Legal ServicesWage and Overtime ClaimsOvertime pay for insurance agents


Some employees who work in the insurance industry may qualify for exemptions from the requirements of overtime pay established in the Fair Labor Standards Act (FLSA).

However, in many cases, employees who are classified as exempt may not actually fit the requirements of the FLSA’s definition of exempt employees.

Unfortunately, this can lead to insurance agents being paid significantly less than they deserve for the work which they perform. While this can have significant effects on an insurance agent’s financial standing, there are options available for these workers to pursue the full and fair wages they have earned.


Insurance agents may only be exempted from the requirement of overtime pay if their job duties meet a number of specific criteria, which include:

  • Employee must be paid on a salary or fee basis no less than $455 per week
  • Employee must be engaged in work which directly relates to management policies or general business operations
  • Employee must regularly exercise independent judgment or discretion as a component of their primary job duties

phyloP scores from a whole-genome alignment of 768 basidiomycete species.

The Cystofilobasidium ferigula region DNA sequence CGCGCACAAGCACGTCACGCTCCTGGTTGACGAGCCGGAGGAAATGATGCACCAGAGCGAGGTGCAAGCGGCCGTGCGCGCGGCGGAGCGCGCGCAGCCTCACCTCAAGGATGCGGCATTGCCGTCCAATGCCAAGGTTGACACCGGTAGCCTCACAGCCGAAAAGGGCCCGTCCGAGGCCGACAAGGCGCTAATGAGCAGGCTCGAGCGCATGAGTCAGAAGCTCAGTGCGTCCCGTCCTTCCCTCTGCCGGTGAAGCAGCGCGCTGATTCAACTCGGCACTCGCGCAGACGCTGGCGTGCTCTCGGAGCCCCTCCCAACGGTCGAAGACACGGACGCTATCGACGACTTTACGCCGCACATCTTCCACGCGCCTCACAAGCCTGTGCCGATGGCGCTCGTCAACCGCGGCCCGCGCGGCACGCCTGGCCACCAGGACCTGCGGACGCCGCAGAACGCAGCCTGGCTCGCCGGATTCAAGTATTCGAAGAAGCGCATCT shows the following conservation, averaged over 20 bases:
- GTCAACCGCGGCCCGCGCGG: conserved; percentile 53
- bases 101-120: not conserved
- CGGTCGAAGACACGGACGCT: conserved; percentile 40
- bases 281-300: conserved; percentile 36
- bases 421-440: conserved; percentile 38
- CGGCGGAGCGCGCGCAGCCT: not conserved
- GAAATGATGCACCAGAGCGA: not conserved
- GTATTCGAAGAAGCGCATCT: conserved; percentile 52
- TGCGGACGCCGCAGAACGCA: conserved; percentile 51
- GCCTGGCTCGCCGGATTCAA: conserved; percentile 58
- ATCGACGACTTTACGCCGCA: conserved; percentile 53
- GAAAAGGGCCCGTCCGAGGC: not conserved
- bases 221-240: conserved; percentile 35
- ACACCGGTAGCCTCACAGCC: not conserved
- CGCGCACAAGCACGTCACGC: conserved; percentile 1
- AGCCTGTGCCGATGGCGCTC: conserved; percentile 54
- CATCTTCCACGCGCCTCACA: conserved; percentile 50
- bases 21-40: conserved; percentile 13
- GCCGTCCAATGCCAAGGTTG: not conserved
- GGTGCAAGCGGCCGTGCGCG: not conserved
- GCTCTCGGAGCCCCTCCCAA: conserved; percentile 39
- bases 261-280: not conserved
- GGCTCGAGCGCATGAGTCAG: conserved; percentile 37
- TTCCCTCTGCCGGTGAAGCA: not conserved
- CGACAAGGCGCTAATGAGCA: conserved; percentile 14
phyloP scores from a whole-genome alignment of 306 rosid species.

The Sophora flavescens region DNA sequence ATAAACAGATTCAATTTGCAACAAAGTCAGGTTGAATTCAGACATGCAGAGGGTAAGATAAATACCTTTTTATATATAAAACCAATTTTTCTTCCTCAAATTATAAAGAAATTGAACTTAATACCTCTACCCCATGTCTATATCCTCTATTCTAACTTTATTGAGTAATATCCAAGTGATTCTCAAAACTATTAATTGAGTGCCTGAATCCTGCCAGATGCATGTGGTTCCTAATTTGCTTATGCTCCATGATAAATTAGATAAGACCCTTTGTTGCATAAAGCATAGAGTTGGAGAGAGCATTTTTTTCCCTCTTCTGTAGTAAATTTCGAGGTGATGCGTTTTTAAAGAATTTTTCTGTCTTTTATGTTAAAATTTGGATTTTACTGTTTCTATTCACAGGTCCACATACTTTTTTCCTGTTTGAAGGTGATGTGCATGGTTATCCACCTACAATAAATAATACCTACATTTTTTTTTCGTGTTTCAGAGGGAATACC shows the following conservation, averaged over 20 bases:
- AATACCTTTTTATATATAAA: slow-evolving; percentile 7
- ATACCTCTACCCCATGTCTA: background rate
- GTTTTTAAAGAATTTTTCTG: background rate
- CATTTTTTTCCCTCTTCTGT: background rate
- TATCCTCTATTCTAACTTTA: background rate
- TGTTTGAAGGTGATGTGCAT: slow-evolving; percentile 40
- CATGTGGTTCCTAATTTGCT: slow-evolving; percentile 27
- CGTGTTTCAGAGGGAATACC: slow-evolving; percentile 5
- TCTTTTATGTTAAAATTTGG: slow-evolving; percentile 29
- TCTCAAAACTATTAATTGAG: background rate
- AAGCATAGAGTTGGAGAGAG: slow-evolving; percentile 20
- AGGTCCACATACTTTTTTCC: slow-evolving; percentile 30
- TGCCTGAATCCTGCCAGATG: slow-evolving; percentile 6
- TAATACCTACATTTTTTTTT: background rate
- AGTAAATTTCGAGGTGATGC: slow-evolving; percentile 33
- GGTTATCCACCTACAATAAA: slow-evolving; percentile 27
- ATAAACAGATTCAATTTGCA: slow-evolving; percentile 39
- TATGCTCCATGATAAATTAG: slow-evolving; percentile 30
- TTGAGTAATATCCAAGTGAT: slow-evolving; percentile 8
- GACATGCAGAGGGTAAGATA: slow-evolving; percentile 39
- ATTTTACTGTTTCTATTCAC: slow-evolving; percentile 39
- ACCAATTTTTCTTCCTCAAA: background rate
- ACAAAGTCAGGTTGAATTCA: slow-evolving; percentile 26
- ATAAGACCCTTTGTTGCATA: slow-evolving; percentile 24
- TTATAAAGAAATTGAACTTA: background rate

When an insurance agent does not meet these requirements but is not paid overtime for hours they work in excess of 40 per week, he or she should consider taking legal action to protect their employee rights.


If your employer is not paying you overtime, we are here to help you regain your lost wages and bring your employer to justice.

Initially, it may be helpful to document instances of unfair pay. If your employer does this to other employees, you may additionally be able to gain testimony from them to strengthen your case.

Habush Habush & Rottier can advise you in how to gain evidence against your employer that will be valuable in court. At Habush Habush & Rottier, our lawyers believe in supporting employees who have been unfairly treated or wronged by their employers. Call Attorneys Jason Knutson or Breanne Snapp at 608-255-6663 to learn about how we can fight for your rights as an employee who hasn’t been paid their full wages.